Why Eliminating Home-Plate Collisions Is a Decision MLB Had to Make

Zachary D. RymerMLB Lead WriterDecember 11, 2013

Getty Images

"It's part of the game," goes the line about home-plate collisions in Major League Baseball.

Not anymore if the league gets its wish, and that's for the best. While it's often easy to criticize MLB for being slow to change, give the league credit for coming to a decision that needed to be made sooner rather than later.

Thursday's big news is that the MLB's Rules Committee has approved a ban on home-plate collisions, effective in 2014:

According to ESPN's Buster Olney, the changes being discussed include the following:

• Catchers will not be allowed to block home plate.

• Runners will not be permitted to target the catchers.

• The question of whether or not the plate was blocked or the runner targeted the catcher will be reviewable, with an immediate remedy available to the umpires.

• Catchers or runners who violate the new rules will be subject to disciplinary action.

Maybe this won't be the ban's final structure. And while it's highly unlikely, there's the off chance that owners and players will balk at the ban.

But for now, the league has the right idea. For all the gripes that can be aired about home-plate collisions being a staple of good, old-fashioned hard-nosed baseball, there's no denying this: 

They're dangerous. Really dangerous.

It's all in the science, as this "Sport Science" segment from 2011 can explain:

The takeaway is that home-plate collisions are just as violent as hits that defensive ends can deliver, with the main difference being that ballplayers have less padding to absorb the force.

There's no place for this sort of violence in today's MLB. Players are generally bigger, stronger and faster. The injury risk is very real, and any change that means less injury risk is always a good change. Especially in a time when players are getting more and more expensive. 

Just as players shouldn't want anything standing in the way of their earning power, owners shouldn't want anything standing in the way of their investments staying on the field. Eliminating collisions is good business for everyone.

We have more than enough anecdotal evidence that says catchers would be the ones spared from particularly serious injuries.

Catchers have it tougher than other players. Being in the crouch half the time is hellish on the legs, and bruises come often in the form of balls in the dirt and foul tips that elude leather. Additional ways to get beaten up are the last thing they need.

Yet that's what collisions have been for so many years, and the wreckage they've caused is serious enough to have its own place in baseball lore. You think of what Pete Rose did to Ray Fosse in the 1970 All-Star Game, and, more recently, what Scott Cousins did to Buster Posey in 2011.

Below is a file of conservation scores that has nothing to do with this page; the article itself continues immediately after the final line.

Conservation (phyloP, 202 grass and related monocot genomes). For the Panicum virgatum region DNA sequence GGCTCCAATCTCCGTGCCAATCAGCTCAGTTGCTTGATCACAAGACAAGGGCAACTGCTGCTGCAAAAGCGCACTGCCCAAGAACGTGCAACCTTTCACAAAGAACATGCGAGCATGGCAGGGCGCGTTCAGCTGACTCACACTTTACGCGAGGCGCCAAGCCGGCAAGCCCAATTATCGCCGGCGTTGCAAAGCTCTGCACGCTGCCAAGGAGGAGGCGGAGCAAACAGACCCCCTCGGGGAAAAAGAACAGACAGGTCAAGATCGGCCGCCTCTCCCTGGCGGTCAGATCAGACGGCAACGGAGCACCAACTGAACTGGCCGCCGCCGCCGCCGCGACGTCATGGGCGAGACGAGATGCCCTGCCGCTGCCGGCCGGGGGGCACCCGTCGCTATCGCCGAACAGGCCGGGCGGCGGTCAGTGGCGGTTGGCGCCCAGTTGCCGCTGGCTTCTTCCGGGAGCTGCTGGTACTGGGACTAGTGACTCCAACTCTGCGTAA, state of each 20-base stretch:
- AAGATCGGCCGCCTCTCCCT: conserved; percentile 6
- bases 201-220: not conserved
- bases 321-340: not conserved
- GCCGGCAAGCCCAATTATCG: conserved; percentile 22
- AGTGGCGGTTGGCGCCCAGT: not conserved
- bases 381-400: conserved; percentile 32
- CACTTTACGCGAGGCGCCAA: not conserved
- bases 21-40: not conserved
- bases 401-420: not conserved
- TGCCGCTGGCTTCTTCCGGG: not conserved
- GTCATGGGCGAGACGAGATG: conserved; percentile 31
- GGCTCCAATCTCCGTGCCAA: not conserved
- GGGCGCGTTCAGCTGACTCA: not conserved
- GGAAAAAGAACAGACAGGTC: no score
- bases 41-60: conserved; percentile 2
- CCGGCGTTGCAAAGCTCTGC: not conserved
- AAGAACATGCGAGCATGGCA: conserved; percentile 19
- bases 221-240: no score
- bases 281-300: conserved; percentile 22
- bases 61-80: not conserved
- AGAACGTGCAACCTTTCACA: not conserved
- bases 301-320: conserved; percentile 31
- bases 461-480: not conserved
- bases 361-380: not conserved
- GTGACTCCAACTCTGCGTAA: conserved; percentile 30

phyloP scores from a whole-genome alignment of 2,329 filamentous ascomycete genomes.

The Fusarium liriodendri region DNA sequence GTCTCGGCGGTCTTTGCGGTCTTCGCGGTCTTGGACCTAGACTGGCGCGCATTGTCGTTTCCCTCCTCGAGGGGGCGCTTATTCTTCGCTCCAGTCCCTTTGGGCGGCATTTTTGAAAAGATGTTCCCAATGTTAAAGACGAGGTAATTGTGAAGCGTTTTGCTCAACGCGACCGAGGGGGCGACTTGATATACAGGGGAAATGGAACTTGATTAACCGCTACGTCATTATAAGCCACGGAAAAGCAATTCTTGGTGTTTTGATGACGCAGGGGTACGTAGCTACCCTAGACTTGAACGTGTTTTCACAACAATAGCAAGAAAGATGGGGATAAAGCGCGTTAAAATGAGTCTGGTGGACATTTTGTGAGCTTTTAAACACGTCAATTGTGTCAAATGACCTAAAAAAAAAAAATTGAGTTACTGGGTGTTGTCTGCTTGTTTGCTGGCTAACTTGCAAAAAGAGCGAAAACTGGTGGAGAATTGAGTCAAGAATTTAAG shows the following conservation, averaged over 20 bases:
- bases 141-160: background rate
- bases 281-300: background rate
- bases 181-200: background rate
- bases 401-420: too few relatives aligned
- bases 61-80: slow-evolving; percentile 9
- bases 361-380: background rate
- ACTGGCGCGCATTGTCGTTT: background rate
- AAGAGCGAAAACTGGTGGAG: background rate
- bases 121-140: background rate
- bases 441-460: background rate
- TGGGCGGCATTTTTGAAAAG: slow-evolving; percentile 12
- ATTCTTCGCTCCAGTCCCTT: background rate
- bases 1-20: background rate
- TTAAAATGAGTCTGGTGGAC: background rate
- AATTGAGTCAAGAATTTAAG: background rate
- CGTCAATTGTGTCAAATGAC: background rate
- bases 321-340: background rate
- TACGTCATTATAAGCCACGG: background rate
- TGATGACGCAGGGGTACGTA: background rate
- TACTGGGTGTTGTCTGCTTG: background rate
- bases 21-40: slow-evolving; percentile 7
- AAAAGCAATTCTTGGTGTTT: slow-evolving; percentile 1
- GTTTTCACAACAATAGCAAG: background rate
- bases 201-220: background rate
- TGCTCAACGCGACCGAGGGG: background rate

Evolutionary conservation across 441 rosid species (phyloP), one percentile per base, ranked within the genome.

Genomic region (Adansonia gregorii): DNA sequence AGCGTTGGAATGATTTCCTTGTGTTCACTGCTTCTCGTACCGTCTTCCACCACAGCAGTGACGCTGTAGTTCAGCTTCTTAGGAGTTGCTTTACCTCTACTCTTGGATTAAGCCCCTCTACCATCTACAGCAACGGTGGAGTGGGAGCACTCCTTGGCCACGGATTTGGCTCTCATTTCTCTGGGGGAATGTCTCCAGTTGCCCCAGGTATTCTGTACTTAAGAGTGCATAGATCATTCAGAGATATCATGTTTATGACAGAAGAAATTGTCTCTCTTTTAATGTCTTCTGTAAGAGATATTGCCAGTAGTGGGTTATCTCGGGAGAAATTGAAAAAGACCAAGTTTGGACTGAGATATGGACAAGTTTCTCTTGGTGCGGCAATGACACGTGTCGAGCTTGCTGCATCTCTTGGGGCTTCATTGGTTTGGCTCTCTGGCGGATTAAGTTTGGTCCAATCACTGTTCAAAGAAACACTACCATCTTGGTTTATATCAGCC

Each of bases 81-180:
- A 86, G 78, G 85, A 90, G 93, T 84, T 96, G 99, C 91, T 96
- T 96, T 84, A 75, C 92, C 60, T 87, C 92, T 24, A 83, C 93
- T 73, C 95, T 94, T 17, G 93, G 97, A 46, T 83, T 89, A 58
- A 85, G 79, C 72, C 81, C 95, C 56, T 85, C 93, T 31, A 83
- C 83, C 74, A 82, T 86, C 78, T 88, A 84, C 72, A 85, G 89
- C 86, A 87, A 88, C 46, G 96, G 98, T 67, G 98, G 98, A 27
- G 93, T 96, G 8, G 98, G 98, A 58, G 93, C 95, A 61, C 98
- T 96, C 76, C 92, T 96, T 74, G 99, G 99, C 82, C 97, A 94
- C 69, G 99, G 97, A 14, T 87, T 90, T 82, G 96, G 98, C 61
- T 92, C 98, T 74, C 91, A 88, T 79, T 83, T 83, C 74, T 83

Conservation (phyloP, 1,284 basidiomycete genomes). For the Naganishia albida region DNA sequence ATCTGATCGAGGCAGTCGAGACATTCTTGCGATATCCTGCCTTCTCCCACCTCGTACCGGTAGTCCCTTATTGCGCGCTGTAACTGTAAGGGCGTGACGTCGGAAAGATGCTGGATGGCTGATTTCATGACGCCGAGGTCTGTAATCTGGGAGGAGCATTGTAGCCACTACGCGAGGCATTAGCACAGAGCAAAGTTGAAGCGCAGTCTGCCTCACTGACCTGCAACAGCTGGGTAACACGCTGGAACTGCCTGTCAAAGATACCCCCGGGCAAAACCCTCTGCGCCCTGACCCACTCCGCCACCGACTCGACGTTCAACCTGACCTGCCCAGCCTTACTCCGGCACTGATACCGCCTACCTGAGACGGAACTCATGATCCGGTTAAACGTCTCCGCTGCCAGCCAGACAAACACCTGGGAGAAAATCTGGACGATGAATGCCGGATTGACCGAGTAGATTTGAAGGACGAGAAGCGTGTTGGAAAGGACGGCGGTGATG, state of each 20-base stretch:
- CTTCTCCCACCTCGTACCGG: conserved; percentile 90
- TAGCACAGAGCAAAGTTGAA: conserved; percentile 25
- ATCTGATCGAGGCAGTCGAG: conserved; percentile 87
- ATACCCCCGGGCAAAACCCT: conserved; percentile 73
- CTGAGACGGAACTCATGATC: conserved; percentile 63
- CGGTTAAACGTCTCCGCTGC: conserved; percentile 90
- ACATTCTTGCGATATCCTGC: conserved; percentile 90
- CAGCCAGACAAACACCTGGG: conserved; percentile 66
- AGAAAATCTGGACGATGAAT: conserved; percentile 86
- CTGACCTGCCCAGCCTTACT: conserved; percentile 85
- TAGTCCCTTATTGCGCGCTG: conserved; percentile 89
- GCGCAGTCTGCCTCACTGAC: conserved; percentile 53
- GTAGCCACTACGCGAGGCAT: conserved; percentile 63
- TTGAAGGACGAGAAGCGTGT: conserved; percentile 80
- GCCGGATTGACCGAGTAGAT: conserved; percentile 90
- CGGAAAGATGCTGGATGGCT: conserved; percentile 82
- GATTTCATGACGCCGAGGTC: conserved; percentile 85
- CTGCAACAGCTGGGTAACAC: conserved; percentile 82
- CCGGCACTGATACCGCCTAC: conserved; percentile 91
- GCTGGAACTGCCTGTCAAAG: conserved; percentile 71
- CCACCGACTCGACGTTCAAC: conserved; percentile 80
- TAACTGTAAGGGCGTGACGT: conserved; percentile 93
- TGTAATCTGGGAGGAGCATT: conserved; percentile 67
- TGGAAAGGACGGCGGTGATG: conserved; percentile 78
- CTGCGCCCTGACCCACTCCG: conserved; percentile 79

The 1970 All-Star Game was the first of Fosse's career, and it came when he was still only 23 years old. He was never the same after Rose barreled into him, posting a .656 OPS from 1971 on and playing his last season at the age of 32. Over 40 years later, Fosse's still not happy about it.

A repeat of Fosse's ruined career seemed like a real possibility in the aftermath of the Posey collision. He was lost for the season with serious damage to his left ankle, and he was still feeling it several weeks into the 2012 season. That he went on to win the MVP was something nobody could have seen coming.

If it feels like MLB's decision to ban collisions has been a foregone conclusion ever since Posey's injury, that's because that's probably true.

And that's perfectly OK. The league could have lost one of its brightest young stars when Posey was injured, just as it did when Fosse was hurt. The league shouldn't want to risk having to go through the situation again.

Beyond preventing more Fosse- and Posey-like situations, MLB also had to consider the concussion threat. When it comes to collisions, it's very real.

Just as catchers are more prone to aches and pains than most players, they're more prone to concussions. Concussions forced Mike Matheny into early retirement, and they got Corey Koskie as well. 

And there's more than just anecdotal evidence at work here. Jorge L. Ortiz of USA Today took a look in September and found that MLB's seven-day concussion disabled list was being used mainly by catchers.

There's also this from Derrick Goold of the St. Louis Post-Dispatch:

At a presentation this past weekend, [Cardinals] trainers and medical officials were told that 22 percent of the concussions throughout the levels of the game were caused by collisions, most of which happened at home plate.

MLB's not blind to what's going on elsewhere in the sports world. It can see that concussions are a dark cloud over the head of the National Hockey League, as well as how decades of concussions are coming back to bite the National Football League.

Here's also assuming that MLB noticed the NFL going out of its way to highlight MLB's growing "concussion issue" back in September. It was as if the NFL was trying to say, "Hey, get off our backs and go bother America's pastime!"

Now the NFL has baseball's response. Assuming owners and players go along with the Rules Committee's ban, MLB will have eliminated a primary cause of concussions within its borders. That should slow MLB's apparently growing "concussion issue."

So do not weep for the loss of home-plate collisions in baseball. It will likely take time for the league to adapt to the new rule, but in the long run the result will be fewer injuries. That's a huge positive, and the one and only negative is no big loss—there will be less contact, but since when is baseball a contact sport anyway?

Baseball will be safer, and it will still be baseball. 


If you want to talk baseball, hit me up on Twitter.

Follow zachrymer on Twitter